A formal warning to the Republic of Cameroon by the European Union means that more will have to be done to manage fisheries – or face the close of EU markets for Cameroon’s products.
The yellow card warning opens the way for dialogue and provides an window for improvements to be made. But if there is a breakdown in co-operation and more is not done to prevent illegal fishing activity, the next stage would be a red card and a full ban on good from Cameroon entering EU markets.
The move is welcomed by the Environmental Justice Foundation (EJF), which has previously identified the country as offering a flag of convenience to fishing vessels operating illegally.
‘We very much welcome the European Commission’s decision to warn and initiate a formal dialogue with Cameroon. We had already identified Cameroon as offering a flag of convenience in our 2020 report Off the Hook, showing that operators used the flag to operate under the radar and facilitate illegal fishing,’ said EJF executive director Steve Trent.
‘These practices undermine any attempts to manage fisheries sustainably and push fish populations to collapse, threatening food security and livelihoods in many regions.’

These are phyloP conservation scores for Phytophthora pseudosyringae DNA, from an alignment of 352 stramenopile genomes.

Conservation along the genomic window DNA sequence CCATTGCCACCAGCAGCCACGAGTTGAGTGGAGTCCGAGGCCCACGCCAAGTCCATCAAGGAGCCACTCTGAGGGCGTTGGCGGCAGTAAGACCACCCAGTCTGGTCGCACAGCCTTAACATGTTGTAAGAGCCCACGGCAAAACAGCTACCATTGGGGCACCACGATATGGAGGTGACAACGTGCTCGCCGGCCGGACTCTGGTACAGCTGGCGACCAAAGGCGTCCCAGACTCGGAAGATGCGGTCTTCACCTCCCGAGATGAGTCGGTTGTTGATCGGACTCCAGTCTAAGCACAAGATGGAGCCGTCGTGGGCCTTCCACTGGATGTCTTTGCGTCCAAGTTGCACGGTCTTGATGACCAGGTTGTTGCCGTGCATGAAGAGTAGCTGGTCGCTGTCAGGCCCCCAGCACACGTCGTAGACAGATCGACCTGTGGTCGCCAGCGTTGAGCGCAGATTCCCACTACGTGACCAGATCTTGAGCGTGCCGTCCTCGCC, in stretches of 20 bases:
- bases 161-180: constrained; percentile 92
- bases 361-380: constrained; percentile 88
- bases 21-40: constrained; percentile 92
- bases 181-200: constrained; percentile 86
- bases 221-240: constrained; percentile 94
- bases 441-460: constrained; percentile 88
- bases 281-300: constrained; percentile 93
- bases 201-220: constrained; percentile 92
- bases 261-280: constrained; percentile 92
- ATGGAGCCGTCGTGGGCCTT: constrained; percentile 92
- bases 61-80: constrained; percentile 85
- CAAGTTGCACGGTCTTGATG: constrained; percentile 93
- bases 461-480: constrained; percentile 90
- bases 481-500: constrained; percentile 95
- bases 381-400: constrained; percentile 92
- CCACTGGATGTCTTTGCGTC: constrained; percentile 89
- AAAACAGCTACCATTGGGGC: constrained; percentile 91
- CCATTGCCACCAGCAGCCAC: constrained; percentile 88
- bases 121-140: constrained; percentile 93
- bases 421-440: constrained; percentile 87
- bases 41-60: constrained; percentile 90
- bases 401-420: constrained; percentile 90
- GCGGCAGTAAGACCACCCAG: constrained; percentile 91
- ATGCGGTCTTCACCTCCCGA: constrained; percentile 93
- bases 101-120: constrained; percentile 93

He commented that in recent years more and more vessels have been adopting the Cameroonian flag due to lax government control, adding that over a third of the vessels now sailing under this flag have adopted it only in the last two to three years, despite having no obvious link with the country.
‘Countries must come together and adopt measures designed to deter other states from freely offering flags of convenience, along with methods to ensure that these flags are not used by their own citizens,’ he said.
‘These include issuing deterrent sanctions against nationals when they engage or profit from illegal fishing, even when they are operating under a foreign flag; and requesting information on beneficial ownership upon registration of vessels.’